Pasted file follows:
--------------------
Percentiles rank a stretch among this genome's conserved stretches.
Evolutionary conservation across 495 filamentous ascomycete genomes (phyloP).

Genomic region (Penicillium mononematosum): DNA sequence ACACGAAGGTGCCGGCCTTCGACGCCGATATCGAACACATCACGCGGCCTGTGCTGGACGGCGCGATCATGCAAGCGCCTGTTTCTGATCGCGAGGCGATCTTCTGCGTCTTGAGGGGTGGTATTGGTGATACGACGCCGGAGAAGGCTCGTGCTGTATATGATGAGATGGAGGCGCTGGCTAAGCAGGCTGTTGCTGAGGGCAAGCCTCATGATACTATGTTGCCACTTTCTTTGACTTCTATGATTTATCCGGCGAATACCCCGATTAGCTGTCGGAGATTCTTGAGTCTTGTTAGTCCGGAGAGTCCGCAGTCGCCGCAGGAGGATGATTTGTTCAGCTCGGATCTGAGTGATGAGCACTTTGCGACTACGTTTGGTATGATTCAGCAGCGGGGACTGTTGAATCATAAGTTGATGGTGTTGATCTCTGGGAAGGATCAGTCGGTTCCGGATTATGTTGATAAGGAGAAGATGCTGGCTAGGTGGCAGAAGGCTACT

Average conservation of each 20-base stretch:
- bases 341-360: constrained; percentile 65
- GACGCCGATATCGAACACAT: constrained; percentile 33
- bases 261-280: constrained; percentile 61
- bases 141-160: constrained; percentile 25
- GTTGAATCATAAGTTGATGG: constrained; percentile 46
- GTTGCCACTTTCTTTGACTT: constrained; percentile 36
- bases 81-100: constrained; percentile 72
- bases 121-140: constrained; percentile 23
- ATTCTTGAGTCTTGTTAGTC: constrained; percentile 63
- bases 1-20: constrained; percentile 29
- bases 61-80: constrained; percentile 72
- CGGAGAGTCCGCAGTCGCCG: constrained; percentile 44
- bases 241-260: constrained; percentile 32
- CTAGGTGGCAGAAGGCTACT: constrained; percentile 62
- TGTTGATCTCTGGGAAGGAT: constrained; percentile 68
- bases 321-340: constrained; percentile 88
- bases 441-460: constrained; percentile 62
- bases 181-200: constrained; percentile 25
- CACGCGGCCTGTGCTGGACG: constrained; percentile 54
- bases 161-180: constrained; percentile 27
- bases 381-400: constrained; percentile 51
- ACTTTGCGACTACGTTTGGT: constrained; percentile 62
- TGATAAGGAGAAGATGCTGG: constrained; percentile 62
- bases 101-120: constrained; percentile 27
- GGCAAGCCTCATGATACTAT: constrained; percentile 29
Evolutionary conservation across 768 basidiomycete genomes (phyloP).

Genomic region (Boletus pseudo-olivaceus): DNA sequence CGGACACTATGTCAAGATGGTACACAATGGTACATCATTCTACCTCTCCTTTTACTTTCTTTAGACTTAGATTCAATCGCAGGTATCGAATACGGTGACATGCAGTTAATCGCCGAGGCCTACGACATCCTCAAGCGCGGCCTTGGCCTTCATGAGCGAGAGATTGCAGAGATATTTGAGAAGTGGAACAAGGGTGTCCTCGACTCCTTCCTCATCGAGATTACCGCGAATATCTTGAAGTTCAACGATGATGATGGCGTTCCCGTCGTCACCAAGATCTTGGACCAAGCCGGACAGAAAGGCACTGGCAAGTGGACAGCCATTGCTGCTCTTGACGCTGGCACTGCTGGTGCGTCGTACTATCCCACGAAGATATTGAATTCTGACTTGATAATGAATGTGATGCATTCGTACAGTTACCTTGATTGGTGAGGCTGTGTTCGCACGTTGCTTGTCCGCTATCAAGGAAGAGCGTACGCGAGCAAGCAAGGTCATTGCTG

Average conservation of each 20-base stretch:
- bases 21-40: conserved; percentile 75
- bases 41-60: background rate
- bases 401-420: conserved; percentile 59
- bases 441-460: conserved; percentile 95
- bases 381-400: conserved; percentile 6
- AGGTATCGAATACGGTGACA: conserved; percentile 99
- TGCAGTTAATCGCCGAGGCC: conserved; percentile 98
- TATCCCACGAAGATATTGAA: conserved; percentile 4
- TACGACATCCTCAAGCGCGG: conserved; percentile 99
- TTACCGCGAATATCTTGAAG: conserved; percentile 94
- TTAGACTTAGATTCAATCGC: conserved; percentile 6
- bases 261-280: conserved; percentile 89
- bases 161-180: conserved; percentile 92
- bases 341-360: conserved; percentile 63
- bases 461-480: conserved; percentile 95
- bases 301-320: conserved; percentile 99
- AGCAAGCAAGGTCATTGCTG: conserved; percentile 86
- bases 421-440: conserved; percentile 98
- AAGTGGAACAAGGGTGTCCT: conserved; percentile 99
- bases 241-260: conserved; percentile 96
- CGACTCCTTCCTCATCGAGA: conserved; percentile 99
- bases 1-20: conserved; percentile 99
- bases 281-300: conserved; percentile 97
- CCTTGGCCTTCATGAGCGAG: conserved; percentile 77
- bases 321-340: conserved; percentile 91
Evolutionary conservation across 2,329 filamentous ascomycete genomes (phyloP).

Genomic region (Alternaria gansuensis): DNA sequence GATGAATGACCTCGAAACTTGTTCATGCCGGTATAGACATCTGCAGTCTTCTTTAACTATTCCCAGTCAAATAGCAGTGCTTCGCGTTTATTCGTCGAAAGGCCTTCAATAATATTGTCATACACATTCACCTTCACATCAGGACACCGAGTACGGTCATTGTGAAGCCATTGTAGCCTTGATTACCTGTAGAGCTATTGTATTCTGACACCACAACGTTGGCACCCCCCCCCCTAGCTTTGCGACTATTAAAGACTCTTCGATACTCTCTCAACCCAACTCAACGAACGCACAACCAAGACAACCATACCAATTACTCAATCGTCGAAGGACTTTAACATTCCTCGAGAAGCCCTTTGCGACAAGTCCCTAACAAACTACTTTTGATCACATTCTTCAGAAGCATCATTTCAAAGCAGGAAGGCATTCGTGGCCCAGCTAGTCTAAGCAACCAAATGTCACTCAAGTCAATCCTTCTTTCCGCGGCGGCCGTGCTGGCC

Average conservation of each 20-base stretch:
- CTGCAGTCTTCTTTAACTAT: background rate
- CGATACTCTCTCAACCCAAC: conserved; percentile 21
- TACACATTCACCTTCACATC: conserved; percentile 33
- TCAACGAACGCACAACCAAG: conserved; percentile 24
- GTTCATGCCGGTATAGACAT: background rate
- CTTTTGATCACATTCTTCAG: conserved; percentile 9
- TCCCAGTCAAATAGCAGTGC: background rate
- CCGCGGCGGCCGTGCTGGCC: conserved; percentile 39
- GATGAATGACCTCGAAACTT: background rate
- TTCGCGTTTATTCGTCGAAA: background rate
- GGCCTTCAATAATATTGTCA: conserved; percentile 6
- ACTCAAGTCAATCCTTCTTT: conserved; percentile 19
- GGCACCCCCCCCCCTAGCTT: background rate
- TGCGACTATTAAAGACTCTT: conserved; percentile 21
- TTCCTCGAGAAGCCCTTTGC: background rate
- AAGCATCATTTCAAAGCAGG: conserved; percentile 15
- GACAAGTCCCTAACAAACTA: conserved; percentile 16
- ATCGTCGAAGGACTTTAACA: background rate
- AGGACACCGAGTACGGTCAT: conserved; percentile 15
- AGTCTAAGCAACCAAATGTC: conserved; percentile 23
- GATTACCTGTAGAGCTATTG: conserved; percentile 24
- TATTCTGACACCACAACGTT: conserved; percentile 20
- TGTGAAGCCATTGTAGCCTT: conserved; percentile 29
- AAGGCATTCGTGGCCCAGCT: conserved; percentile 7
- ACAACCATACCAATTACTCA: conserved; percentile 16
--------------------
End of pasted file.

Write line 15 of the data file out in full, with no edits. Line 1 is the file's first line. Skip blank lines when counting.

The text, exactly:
- bases 61-80: constrained; percentile 72